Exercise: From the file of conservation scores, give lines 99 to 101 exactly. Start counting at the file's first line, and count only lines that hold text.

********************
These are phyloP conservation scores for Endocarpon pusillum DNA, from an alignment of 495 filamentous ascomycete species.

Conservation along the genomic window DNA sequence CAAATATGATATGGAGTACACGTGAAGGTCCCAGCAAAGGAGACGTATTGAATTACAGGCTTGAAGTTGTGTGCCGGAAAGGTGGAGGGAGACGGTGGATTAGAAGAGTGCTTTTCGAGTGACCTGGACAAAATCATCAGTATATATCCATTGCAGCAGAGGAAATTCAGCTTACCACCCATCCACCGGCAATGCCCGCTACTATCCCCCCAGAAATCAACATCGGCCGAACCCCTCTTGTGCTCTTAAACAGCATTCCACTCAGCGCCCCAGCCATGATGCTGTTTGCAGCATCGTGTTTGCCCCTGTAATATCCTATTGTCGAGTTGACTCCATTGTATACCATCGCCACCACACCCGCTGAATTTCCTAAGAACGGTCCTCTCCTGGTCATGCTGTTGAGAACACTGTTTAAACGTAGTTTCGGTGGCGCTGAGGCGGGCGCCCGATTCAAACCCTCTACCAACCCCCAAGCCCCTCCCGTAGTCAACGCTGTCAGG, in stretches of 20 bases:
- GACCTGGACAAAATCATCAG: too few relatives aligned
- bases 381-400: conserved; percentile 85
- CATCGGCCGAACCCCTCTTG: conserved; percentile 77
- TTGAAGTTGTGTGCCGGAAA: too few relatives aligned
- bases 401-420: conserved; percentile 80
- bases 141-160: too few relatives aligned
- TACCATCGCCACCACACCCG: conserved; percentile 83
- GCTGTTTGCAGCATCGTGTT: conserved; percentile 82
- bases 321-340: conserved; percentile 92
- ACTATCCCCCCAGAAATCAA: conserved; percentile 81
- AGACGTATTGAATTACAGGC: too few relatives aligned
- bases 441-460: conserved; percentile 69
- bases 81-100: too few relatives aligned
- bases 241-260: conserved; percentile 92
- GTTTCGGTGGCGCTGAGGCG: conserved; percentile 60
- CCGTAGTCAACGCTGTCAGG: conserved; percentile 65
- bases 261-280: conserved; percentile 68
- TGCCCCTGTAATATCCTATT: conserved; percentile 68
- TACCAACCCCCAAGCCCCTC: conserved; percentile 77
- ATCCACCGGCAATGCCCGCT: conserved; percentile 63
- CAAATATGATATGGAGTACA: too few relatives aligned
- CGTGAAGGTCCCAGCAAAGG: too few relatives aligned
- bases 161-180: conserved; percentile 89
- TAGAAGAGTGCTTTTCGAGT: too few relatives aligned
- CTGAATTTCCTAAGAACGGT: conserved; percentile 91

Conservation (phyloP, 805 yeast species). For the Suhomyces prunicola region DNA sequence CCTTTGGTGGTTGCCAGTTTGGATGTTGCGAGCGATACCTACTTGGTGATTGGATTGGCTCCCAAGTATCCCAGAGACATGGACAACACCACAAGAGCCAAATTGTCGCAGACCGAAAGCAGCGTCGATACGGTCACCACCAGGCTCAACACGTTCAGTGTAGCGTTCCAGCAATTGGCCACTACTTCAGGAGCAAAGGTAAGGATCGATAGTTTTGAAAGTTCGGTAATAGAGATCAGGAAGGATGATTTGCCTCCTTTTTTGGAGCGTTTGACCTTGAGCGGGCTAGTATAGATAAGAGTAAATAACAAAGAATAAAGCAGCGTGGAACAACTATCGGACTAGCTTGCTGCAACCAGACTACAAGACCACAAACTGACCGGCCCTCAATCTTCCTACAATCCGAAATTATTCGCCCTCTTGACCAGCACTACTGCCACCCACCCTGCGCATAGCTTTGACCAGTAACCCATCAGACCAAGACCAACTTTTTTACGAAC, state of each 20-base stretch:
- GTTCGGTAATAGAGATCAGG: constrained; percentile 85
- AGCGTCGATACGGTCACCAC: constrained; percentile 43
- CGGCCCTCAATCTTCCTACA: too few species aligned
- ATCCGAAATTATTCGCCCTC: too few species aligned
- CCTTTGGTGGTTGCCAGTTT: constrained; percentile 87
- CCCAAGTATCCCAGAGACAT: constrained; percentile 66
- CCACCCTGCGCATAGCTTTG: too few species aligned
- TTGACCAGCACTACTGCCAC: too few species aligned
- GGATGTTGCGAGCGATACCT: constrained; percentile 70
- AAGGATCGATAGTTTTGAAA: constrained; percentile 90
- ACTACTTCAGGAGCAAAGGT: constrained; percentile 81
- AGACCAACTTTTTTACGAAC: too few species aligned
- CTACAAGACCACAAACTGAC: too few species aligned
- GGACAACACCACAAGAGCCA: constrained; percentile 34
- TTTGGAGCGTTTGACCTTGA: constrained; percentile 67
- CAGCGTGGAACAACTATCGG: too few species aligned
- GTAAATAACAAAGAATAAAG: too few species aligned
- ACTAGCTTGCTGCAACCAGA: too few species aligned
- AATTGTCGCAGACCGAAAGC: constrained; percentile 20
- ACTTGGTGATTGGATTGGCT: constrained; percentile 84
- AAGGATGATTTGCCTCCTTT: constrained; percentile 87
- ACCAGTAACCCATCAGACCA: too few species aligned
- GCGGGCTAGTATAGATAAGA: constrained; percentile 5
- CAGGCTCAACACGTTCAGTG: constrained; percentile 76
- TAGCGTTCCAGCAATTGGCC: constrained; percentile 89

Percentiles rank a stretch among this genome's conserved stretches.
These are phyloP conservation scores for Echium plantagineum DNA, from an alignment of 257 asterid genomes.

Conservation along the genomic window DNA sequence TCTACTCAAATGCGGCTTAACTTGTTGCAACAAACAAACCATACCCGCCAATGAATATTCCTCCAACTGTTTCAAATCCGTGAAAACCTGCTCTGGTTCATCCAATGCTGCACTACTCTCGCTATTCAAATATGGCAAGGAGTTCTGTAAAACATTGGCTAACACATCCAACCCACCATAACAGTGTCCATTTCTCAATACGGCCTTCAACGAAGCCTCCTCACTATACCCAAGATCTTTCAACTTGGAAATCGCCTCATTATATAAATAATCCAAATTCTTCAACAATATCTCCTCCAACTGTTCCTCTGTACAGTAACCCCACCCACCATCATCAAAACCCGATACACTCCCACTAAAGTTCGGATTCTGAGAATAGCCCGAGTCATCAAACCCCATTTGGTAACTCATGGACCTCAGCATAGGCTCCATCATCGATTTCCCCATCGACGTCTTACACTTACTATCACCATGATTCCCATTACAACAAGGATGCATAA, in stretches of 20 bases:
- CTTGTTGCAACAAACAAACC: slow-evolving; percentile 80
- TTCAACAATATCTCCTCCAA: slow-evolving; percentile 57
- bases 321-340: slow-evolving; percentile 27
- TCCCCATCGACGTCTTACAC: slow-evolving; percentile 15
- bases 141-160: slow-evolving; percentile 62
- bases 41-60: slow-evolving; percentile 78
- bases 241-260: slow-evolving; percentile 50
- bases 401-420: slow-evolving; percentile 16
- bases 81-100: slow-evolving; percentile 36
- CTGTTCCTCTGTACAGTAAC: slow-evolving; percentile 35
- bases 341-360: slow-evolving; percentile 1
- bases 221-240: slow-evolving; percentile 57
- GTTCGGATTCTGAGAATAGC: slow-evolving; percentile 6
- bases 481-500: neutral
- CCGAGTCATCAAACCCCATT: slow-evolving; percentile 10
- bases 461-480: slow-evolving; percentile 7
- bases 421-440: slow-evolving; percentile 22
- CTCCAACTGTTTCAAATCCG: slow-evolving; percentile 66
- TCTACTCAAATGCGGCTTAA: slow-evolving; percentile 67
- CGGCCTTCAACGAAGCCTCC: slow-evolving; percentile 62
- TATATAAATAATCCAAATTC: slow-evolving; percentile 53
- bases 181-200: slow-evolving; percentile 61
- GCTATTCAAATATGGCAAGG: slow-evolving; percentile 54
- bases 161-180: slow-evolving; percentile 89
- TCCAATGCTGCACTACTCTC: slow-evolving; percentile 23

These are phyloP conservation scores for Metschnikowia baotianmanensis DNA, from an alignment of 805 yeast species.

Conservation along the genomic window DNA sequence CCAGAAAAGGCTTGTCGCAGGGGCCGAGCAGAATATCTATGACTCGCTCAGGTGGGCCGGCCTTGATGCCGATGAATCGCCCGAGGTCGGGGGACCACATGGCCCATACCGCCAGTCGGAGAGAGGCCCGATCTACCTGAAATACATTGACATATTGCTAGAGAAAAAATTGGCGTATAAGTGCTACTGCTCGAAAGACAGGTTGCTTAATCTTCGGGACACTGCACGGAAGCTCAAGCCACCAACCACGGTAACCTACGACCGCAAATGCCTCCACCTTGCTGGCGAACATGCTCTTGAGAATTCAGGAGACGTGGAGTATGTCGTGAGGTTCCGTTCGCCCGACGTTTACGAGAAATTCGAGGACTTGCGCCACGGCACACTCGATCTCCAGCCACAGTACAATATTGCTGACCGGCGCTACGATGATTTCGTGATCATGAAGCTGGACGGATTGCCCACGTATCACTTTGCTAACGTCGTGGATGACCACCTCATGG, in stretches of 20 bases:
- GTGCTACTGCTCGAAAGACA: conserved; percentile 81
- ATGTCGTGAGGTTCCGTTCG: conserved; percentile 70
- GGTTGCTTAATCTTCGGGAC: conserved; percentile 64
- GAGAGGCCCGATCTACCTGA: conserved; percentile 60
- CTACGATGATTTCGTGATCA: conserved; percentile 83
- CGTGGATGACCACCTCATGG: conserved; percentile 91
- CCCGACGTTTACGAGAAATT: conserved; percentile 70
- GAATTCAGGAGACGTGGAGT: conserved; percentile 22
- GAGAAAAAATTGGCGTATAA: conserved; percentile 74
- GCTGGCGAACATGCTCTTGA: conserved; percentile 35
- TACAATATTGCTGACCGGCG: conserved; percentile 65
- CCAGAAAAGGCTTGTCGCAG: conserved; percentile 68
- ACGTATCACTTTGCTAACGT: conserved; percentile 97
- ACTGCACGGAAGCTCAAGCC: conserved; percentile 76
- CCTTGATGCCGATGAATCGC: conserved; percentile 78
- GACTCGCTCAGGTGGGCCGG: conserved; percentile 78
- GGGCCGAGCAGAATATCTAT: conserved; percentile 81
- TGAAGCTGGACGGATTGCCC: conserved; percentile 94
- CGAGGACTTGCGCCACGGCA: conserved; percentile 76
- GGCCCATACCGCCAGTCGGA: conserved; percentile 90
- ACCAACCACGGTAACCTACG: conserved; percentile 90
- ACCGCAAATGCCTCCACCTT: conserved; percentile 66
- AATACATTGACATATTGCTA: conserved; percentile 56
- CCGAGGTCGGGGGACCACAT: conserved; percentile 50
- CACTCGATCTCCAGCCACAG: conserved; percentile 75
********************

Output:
- GACTCGCTCAGGTGGGCCGG: conserved; percentile 78
- GGGCCGAGCAGAATATCTAT: conserved; percentile 81
- TGAAGCTGGACGGATTGCCC: conserved; percentile 94